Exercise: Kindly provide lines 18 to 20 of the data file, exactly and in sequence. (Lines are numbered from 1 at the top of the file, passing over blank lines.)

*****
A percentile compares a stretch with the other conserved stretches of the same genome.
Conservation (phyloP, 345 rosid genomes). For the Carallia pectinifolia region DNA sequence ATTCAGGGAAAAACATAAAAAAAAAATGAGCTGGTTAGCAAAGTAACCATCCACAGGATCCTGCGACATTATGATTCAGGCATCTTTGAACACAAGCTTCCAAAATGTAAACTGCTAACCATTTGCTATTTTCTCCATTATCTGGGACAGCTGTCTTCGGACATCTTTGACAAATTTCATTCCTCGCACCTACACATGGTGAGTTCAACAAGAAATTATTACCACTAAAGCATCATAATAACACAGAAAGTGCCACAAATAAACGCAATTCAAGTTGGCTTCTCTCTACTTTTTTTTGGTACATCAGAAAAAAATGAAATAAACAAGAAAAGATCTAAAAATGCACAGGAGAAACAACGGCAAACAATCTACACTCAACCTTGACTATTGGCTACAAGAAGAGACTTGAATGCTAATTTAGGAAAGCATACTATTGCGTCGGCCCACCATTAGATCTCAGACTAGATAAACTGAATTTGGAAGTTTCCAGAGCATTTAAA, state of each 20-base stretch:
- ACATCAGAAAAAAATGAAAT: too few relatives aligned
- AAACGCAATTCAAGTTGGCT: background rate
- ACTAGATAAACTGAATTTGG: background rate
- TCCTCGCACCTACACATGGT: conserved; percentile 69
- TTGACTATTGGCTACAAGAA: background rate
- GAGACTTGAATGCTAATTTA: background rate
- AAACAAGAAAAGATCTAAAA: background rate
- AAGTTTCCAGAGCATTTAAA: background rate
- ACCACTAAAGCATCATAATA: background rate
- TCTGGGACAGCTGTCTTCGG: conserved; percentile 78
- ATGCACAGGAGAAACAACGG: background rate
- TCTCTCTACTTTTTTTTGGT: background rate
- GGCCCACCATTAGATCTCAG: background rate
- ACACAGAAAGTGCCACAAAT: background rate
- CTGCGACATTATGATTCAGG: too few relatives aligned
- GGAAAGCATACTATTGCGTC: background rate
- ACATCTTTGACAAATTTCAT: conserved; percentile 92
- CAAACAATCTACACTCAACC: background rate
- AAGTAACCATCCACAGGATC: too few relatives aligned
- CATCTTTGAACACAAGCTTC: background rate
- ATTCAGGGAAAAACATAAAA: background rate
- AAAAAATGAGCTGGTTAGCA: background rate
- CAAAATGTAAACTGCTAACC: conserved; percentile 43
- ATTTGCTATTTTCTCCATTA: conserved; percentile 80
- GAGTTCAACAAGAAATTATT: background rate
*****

- GGAAAGCATACTATTGCGTC: background rate
- ACATCTTTGACAAATTTCAT: conserved; percentile 92
- CAAACAATCTACACTCAACC: background rate